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 Post subject: need some C++ help here
PostPosted: Wed Sep 15, 2004 11:23 am 
Little Foot
Little Foot

Joined: Sun Jun 27, 2004 7:11 am
Posts: 124
Location: 127.0.0.1
hello, can someone explain to me the meaning of the following line?

Code:

class MyClass {

public:
...
...
virtual void Execute() = 0;
...
..
};


Well, I know what a virtual function is, but what i don't understand is why there is a "=0" after the virtual function? What difference is there between
Code:
virtual void Execute();

and
Code:
virtual void Execute() = 0;

???

THANKS


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 Post subject:
PostPosted: Wed Sep 15, 2004 1:05 pm 
I judge you GUILTY!
I judge you GUILTY!
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Joined: Tue May 25, 2004 4:38 pm
Posts: 162
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Code:
virtual void Execute() = 0;


The = 0 is a way to make a function a pure virtual function.
This in effect makes the class an abstract base class in which there is no implementation of the functions.

An abstract base class is a class that has no implementation. You cannot instantiate objects from abstract base classes. However you can create derived classes from these ABC's.

The purpose of an ABC is to create a generic class that you can derive from and then have a set of functions that you can implement differently for each derived class.

When a class has a virtual function, it just means that you can use a function name and have the compiler figure out which class to call. You can also define virtual functions in the implementation. Pure Virtual functions just say "hey don't make an object out of me, derive me first, then use my name". You cannot implement them.


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 Post subject:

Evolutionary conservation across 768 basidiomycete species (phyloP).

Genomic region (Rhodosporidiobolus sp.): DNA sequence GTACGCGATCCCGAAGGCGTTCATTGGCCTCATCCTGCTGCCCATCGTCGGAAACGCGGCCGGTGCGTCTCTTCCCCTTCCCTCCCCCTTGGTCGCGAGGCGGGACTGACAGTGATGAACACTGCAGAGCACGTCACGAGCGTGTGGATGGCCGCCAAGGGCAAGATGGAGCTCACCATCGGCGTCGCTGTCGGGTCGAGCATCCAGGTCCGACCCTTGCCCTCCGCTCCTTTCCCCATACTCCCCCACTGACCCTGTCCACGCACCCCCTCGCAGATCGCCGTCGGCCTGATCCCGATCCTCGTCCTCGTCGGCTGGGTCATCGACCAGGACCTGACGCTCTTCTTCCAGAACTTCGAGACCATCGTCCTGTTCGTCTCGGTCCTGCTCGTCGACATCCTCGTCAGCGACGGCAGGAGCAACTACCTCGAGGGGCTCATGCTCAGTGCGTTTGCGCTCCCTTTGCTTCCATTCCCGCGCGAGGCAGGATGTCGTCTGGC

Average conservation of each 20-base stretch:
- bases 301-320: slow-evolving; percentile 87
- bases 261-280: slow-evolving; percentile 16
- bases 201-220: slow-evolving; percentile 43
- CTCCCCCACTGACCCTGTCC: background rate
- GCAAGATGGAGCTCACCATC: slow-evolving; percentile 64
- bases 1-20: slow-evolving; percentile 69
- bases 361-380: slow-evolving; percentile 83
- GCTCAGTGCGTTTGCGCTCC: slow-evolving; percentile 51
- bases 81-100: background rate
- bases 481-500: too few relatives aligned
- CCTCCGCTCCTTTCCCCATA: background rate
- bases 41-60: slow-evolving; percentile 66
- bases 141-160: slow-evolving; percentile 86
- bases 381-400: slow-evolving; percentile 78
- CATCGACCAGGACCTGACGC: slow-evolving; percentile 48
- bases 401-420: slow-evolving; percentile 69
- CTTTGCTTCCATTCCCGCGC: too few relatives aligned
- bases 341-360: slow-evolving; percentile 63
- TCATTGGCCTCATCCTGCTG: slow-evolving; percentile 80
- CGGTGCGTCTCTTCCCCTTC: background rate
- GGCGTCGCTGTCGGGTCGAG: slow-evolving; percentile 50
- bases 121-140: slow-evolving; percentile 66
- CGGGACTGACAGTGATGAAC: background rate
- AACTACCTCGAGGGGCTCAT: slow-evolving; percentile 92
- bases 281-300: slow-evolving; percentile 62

PostPosted: Wed Sep 15, 2004 2:29 pm 
Little Foot
Little Foot

Joined: Sun Jun 27, 2004 7:11 am
Posts: 124
Location: 127.0.0.1
hello dude-x. thanks for the detailed explanation.

what makes an abstract base class different from an interface? since neither can be directly instantiated into an object?


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 Post subject:
PostPosted: Wed Sep 15, 2004 3:20 pm 
I judge you GUILTY!
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Quote:
what makes an abstract base class different from an interface? since neither can be directly instantiated into an object?


In C++, an interface is basically a class (a collection of functions and data types). Formally, an interface is the exposed part of a class that the programmer expects not to change(the public functions and variables in C++)

The difference between an abstract base class and and a regular class is that abstract base classes cannot be used to create (instantiate) objects. They serve as a template for derived classes.

Therefore, an ABC meets the formal definition of an interface. In practice, since you cannot define pure virtual functions in abstract base classes, they are not usable at all unless you derive the class.


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 Post subject:
PostPosted: Fri Sep 17, 2004 9:57 am 
Little Foot
Little Foot

Joined: Sun Jun 27, 2004 7:11 am
Posts: 124
Location: 127.0.0.1
thanks, dude-x. always learning something new here...


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 Post subject:
PostPosted: Sat Sep 18, 2004 1:02 pm 
Bitchin' Fast 3D Z8000*
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Joined: Tue Jun 29, 2004 11:32 pm
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Dude-X wrote:
Code:
virtual void Execute() = 0;


The = 0 is a way to make a function a pure virtual function.
This in effect makes the class an abstract base class in which there is no implementation of the functions.

An abstract base class is a class that has no implementation. You cannot instantiate objects from abstract base classes. However you can create derived classes from these ABC's.

Deja Vu? :D


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